Men endure emotional and even physical abuse in the family home to provide sustenance and maintenance for the safety, growth and development of their children according to Rhondall Feeles of the Single Fathers’ Association.
“People think that only women stay in a relationship because of the children. Men do the same thing as well,” he said. Pleased that Government will be opening a safe house for abused men, Feeles told Newsday that his association has lobbied for such a facility for a long time.
He hopes it is not only for abused men but men who are displaced and could find safety in a shelter for themselves and their children. While some men may be abused by their womenfolk, he said, men are also abused by men.
“Men are open to speaking when they are emotionally abused but not when they are physically abused because then they think they would be viewed as a sissy,” he said.
It was “a positive”, he said, that society and Government have recognised that the needs of men in relation to domestic violence, though in the minority, are also being given attention.
Three years ago, he said, a father and his son were put out of their home because the father could not pay the rent. The child would not stay away from his father and they slept in the Brian Lara Promenade. The association got the Social Development Ministry to intervene and the father was given rental assistance for three months.
“Since then the man has bounced back. He still has sole custody of the child. He has been able to keep a steady job. The three months break that he had there has been able to give him a good boost,” Feeles said.
Meanwhile, one man, John Jones (not his real name), father of four, who has now spent almost two decades in a marriage, told Newsday, that initially he and his wife would get into fist fights after she would hit him.
The abuse he now suffers, he said, “is not so much physical but mental and financial and ‘psychosexual’ if there is such a phrase.” “I don’t know what Trinidad men would do. Suppose I walk away and she decides to bring Mr Sweet Man and others into the house and introduces them as Uncle Tony and Uncle Andy and I have a little 13-year-old daughter there. A lot of sexual abuse is taking place and is stepfathers doing it. That is the fear, I have,” Jones said.
When children become pawns when mothers and fathers are at loggerheads, he said, there is the fear of family break up. “I would do anything to avoid a family break up. I can take anything for them.” When she does not get the money she wants, he said, she steals and threatens police intervention. She would say things like, “I am going to do things to your children. I am going to put them in foster homes where they will be sexually abused, and all that kind of thing.”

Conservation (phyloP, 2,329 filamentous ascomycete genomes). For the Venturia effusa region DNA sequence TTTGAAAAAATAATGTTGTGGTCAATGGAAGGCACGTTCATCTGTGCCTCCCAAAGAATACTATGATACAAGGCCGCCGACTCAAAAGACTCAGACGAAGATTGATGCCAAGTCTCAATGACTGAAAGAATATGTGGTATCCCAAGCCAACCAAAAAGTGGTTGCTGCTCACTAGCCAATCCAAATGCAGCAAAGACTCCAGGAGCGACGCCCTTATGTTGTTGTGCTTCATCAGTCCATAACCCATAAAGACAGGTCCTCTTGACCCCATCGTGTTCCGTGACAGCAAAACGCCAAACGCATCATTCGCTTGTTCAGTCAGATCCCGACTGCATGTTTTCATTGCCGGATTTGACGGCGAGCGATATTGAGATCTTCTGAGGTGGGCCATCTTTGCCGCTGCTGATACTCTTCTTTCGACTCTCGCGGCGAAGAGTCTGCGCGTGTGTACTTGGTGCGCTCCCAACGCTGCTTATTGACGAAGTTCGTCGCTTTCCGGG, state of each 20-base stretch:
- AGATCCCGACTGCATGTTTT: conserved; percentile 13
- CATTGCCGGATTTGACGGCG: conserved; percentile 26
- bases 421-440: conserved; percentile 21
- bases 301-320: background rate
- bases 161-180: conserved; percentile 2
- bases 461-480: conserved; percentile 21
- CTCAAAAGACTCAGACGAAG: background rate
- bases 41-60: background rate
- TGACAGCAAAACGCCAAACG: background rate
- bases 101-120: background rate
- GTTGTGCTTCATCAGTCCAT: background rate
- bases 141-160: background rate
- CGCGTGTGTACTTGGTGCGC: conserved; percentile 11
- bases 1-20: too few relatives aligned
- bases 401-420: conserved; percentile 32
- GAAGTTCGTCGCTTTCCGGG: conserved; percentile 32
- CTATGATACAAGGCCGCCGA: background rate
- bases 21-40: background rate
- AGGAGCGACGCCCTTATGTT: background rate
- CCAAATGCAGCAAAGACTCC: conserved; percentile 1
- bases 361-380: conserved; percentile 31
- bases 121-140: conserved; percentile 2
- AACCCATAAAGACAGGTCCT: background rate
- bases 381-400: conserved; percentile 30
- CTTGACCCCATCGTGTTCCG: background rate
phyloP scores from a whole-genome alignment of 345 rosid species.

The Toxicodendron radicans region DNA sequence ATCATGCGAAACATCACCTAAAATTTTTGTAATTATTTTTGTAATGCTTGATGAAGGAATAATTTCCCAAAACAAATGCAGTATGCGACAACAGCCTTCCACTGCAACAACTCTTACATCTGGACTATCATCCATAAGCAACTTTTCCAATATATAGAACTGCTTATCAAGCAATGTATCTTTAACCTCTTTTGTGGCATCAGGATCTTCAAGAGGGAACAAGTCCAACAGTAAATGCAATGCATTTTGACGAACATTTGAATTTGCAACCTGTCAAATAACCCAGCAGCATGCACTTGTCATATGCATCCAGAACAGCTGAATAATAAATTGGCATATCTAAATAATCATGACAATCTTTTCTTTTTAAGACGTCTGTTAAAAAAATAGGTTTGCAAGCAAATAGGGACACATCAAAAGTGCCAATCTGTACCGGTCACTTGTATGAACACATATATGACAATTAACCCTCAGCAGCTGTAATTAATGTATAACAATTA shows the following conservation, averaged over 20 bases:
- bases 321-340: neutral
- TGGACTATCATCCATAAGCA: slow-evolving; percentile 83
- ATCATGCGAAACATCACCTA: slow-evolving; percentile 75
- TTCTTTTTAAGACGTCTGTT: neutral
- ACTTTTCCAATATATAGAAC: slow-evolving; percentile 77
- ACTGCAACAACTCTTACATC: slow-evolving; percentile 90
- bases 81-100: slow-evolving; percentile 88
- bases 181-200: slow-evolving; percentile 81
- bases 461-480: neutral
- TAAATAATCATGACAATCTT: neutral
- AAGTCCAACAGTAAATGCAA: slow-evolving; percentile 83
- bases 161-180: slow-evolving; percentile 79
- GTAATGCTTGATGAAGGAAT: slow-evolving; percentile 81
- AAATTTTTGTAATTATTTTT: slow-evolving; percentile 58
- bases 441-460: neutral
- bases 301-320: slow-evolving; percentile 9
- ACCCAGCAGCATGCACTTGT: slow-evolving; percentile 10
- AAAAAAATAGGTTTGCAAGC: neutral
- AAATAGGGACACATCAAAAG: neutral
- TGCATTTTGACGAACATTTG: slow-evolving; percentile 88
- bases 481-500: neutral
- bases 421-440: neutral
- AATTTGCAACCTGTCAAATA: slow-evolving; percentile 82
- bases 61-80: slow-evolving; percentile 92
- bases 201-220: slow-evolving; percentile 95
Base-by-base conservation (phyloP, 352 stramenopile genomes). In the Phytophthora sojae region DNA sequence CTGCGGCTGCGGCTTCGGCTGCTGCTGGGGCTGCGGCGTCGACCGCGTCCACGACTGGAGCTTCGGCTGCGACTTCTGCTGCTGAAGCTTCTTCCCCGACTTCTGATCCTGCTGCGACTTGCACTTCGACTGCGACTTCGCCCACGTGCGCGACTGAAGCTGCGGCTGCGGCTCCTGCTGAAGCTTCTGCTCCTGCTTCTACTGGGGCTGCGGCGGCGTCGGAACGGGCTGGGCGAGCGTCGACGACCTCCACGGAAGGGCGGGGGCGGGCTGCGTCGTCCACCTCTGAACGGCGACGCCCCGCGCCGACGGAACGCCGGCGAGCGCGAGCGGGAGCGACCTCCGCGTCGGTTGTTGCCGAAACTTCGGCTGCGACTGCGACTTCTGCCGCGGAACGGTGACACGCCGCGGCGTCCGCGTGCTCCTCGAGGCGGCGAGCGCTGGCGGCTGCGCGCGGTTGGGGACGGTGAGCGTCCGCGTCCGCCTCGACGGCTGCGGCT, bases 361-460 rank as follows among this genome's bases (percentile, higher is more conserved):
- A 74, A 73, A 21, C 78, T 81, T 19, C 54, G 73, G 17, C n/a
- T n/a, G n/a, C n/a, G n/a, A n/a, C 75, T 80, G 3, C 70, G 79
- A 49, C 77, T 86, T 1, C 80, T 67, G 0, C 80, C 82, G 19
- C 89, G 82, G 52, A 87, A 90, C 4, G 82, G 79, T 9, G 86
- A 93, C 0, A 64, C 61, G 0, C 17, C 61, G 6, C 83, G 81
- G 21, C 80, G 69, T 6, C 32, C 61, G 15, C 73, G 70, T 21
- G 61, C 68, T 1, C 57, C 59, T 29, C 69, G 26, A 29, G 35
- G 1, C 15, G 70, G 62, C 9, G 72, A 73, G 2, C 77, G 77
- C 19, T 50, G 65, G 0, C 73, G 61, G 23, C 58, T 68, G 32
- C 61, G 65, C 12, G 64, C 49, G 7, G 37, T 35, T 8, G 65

On sexual abuse, he said, “My opinion is that infidelity is a form sexual abuse. Infidelity puts me on the list of all sorts of things including diseases, HIV, or I meet somebody who might just decide to put a bullet in me. It could happen. It is soul destroying.” He said, “Do you know what it is like to have your wife telling you in your own house, even in your own bed, with your children nearby, ‘Well you know, I just f..... so and so.”
Abuse is an egocentric thing, he said. “At first my ego was shattered, but at the end of the say, I had to really strategise. The greater thing is my children. I put them first.”
When his wife could not get her hands on his money, Jones said, “She would steal my money. Many, many times.”
At one time he was giving her the mortgage money to pay. “For six months, I don’t know how or on who she was using the money. You know how hard it is to pay six months of mortgage money. It is hard enough on a month to month basis to pay the bills.” He no longer makes reports to the police station. “The police laugh at me. I tell the police officers that my wife just thief $1,000 from me. They laugh at me.” Stuck in the situation, he said, “I told myself, the Queen of England suffered infidelity. It is well known. Mr Nelson Mandela suffered infidelity. Well known. Well, who is me? I had to put ego out of it. I had to strategise. My children are number one.”
Though his wife is working for a salary, he said, he does not know what she does with her money as he is the one to pay all the bills and provide food for the house.
“She lives all over the place. One time she is with this one. Another time she is with another. I really don’t care. I am down to practicalities. I am looking after the children,” he said.
Financial abuse, he said, is nothing to be shunned. There was a time in Trinidad and Tobago, he said, when one in ten of the prison population, were men who were not paying maintenance for their children. The State should see, he said, that financial abuse is meted out by some women to men, by some women to their families, and even to their own children.